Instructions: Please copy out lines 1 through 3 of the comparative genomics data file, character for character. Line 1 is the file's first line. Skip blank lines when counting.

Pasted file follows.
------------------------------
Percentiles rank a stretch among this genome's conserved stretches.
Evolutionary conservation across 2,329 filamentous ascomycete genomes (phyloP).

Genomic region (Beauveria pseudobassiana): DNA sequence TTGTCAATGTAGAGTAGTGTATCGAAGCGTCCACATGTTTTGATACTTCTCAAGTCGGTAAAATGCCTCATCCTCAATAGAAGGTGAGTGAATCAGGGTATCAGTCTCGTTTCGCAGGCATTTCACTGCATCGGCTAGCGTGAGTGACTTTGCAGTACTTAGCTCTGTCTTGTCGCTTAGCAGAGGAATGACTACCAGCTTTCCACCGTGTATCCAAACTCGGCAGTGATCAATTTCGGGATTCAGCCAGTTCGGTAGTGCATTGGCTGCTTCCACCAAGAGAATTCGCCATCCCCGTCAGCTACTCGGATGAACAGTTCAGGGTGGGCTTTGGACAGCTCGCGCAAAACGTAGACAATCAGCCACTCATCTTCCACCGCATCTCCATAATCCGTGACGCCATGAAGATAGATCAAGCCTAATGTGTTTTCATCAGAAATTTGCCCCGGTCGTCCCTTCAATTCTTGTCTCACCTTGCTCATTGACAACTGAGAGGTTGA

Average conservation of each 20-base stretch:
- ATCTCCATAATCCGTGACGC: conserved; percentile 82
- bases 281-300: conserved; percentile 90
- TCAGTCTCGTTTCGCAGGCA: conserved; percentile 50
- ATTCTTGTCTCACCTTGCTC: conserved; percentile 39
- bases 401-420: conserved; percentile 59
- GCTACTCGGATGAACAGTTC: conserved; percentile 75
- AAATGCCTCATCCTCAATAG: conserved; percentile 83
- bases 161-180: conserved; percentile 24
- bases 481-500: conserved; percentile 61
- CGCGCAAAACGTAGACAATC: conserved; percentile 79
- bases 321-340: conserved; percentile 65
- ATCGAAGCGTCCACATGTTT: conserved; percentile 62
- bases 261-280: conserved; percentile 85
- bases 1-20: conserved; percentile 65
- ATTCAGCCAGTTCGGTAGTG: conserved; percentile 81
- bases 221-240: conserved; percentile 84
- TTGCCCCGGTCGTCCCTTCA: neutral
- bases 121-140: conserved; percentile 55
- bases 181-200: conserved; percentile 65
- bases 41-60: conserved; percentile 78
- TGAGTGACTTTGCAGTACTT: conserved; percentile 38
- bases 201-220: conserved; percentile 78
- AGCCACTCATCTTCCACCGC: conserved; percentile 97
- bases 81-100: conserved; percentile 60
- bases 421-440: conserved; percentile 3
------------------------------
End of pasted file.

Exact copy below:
Percentiles rank a stretch among this genome's conserved stretches.
Evolutionary conservation across 2,329 filamentous ascomycete genomes (phyloP).

Genomic region (Beauveria pseudobassiana): DNA sequence TTGTCAATGTAGAGTAGTGTATCGAAGCGTCCACATGTTTTGATACTTCTCAAGTCGGTAAAATGCCTCATCCTCAATAGAAGGTGAGTGAATCAGGGTATCAGTCTCGTTTCGCAGGCATTTCACTGCATCGGCTAGCGTGAGTGACTTTGCAGTACTTAGCTCTGTCTTGTCGCTTAGCAGAGGAATGACTACCAGCTTTCCACCGTGTATCCAAACTCGGCAGTGATCAATTTCGGGATTCAGCCAGTTCGGTAGTGCATTGGCTGCTTCCACCAAGAGAATTCGCCATCCCCGTCAGCTACTCGGATGAACAGTTCAGGGTGGGCTTTGGACAGCTCGCGCAAAACGTAGACAATCAGCCACTCATCTTCCACCGCATCTCCATAATCCGTGACGCCATGAAGATAGATCAAGCCTAATGTGTTTTCATCAGAAATTTGCCCCGGTCGTCCCTTCAATTCTTGTCTCACCTTGCTCATTGACAACTGAGAGGTTGA